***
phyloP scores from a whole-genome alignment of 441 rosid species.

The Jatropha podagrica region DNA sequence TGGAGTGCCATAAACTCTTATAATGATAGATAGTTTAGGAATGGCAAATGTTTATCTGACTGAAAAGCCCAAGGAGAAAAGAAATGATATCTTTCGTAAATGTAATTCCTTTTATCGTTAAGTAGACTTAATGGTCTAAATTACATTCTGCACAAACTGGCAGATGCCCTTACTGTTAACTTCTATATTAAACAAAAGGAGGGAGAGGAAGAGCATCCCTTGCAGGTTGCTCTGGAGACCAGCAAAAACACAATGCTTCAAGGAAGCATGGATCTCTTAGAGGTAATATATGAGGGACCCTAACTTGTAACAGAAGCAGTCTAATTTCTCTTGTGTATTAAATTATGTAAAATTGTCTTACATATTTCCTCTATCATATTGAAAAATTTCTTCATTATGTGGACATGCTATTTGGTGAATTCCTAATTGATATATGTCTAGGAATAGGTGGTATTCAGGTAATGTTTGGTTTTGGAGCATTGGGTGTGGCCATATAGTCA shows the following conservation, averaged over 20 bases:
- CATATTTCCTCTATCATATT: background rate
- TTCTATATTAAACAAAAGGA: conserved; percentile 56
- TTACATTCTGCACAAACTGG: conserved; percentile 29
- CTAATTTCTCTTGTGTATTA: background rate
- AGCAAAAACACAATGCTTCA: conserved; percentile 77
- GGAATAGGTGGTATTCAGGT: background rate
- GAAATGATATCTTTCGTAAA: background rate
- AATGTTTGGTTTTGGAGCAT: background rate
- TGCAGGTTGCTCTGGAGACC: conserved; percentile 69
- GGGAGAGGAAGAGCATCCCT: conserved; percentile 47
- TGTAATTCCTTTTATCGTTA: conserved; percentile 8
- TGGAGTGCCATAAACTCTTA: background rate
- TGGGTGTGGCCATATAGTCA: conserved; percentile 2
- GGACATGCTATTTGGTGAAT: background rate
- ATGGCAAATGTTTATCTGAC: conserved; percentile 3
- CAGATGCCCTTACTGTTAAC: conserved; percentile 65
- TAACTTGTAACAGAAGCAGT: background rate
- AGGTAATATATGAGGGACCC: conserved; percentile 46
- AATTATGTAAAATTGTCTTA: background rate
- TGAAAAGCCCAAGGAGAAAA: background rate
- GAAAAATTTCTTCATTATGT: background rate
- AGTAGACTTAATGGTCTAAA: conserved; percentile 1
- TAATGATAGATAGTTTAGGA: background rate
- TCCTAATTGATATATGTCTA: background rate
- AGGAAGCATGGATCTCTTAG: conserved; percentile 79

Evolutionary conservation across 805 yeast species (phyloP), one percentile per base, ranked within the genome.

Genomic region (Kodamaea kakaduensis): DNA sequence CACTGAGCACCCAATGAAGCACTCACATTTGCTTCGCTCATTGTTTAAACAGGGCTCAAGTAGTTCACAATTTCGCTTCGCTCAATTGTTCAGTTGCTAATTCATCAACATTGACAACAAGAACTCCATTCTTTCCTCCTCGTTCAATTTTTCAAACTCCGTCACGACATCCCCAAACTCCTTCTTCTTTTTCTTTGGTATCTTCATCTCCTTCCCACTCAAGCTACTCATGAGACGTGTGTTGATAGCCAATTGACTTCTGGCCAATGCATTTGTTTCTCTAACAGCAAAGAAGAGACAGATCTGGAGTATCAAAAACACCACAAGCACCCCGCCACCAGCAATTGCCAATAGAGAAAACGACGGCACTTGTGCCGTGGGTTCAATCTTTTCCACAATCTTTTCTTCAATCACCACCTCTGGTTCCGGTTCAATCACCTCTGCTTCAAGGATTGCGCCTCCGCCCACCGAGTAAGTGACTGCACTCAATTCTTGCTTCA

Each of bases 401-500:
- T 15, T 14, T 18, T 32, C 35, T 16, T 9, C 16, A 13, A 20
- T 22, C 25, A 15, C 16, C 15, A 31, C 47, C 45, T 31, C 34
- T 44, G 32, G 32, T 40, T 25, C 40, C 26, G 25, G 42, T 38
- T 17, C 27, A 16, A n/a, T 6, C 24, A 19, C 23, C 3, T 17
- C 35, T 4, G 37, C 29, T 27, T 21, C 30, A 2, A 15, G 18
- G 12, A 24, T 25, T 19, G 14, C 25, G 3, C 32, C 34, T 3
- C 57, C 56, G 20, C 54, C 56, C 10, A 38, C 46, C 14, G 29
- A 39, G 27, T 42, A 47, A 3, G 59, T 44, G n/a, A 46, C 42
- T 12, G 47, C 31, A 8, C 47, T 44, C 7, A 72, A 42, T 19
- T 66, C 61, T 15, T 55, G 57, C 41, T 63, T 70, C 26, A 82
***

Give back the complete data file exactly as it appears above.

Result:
phyloP scores from a whole-genome alignment of 441 rosid species.

The Jatropha podagrica region DNA sequence TGGAGTGCCATAAACTCTTATAATGATAGATAGTTTAGGAATGGCAAATGTTTATCTGACTGAAAAGCCCAAGGAGAAAAGAAATGATATCTTTCGTAAATGTAATTCCTTTTATCGTTAAGTAGACTTAATGGTCTAAATTACATTCTGCACAAACTGGCAGATGCCCTTACTGTTAACTTCTATATTAAACAAAAGGAGGGAGAGGAAGAGCATCCCTTGCAGGTTGCTCTGGAGACCAGCAAAAACACAATGCTTCAAGGAAGCATGGATCTCTTAGAGGTAATATATGAGGGACCCTAACTTGTAACAGAAGCAGTCTAATTTCTCTTGTGTATTAAATTATGTAAAATTGTCTTACATATTTCCTCTATCATATTGAAAAATTTCTTCATTATGTGGACATGCTATTTGGTGAATTCCTAATTGATATATGTCTAGGAATAGGTGGTATTCAGGTAATGTTTGGTTTTGGAGCATTGGGTGTGGCCATATAGTCA shows the following conservation, averaged over 20 bases:
- CATATTTCCTCTATCATATT: background rate
- TTCTATATTAAACAAAAGGA: conserved; percentile 56
- TTACATTCTGCACAAACTGG: conserved; percentile 29
- CTAATTTCTCTTGTGTATTA: background rate
- AGCAAAAACACAATGCTTCA: conserved; percentile 77
- GGAATAGGTGGTATTCAGGT: background rate
- GAAATGATATCTTTCGTAAA: background rate
- AATGTTTGGTTTTGGAGCAT: background rate
- TGCAGGTTGCTCTGGAGACC: conserved; percentile 69
- GGGAGAGGAAGAGCATCCCT: conserved; percentile 47
- TGTAATTCCTTTTATCGTTA: conserved; percentile 8
- TGGAGTGCCATAAACTCTTA: background rate
- TGGGTGTGGCCATATAGTCA: conserved; percentile 2
- GGACATGCTATTTGGTGAAT: background rate
- ATGGCAAATGTTTATCTGAC: conserved; percentile 3
- CAGATGCCCTTACTGTTAAC: conserved; percentile 65
- TAACTTGTAACAGAAGCAGT: background rate
- AGGTAATATATGAGGGACCC: conserved; percentile 46
- AATTATGTAAAATTGTCTTA: background rate
- TGAAAAGCCCAAGGAGAAAA: background rate
- GAAAAATTTCTTCATTATGT: background rate
- AGTAGACTTAATGGTCTAAA: conserved; percentile 1
- TAATGATAGATAGTTTAGGA: background rate
- TCCTAATTGATATATGTCTA: background rate
- AGGAAGCATGGATCTCTTAG: conserved; percentile 79

Evolutionary conservation across 805 yeast species (phyloP), one percentile per base, ranked within the genome.

Genomic region (Kodamaea kakaduensis): DNA sequence CACTGAGCACCCAATGAAGCACTCACATTTGCTTCGCTCATTGTTTAAACAGGGCTCAAGTAGTTCACAATTTCGCTTCGCTCAATTGTTCAGTTGCTAATTCATCAACATTGACAACAAGAACTCCATTCTTTCCTCCTCGTTCAATTTTTCAAACTCCGTCACGACATCCCCAAACTCCTTCTTCTTTTTCTTTGGTATCTTCATCTCCTTCCCACTCAAGCTACTCATGAGACGTGTGTTGATAGCCAATTGACTTCTGGCCAATGCATTTGTTTCTCTAACAGCAAAGAAGAGACAGATCTGGAGTATCAAAAACACCACAAGCACCCCGCCACCAGCAATTGCCAATAGAGAAAACGACGGCACTTGTGCCGTGGGTTCAATCTTTTCCACAATCTTTTCTTCAATCACCACCTCTGGTTCCGGTTCAATCACCTCTGCTTCAAGGATTGCGCCTCCGCCCACCGAGTAAGTGACTGCACTCAATTCTTGCTTCA

Each of bases 401-500:
- T 15, T 14, T 18, T 32, C 35, T 16, T 9, C 16, A 13, A 20
- T 22, C 25, A 15, C 16, C 15, A 31, C 47, C 45, T 31, C 34
- T 44, G 32, G 32, T 40, T 25, C 40, C 26, G 25, G 42, T 38
- T 17, C 27, A 16, A n/a, T 6, C 24, A 19, C 23, C 3, T 17
- C 35, T 4, G 37, C 29, T 27, T 21, C 30, A 2, A 15, G 18
- G 12, A 24, T 25, T 19, G 14, C 25, G 3, C 32, C 34, T 3
- C 57, C 56, G 20, C 54, C 56, C 10, A 38, C 46, C 14, G 29
- A 39, G 27, T 42, A 47, A 3, G 59, T 44, G n/a, A 46, C 42
- T 12, G 47, C 31, A 8, C 47, T 44, C 7, A 72, A 42, T 19
- T 66, C 61, T 15, T 55, G 57, C 41, T 63, T 70, C 26, A 82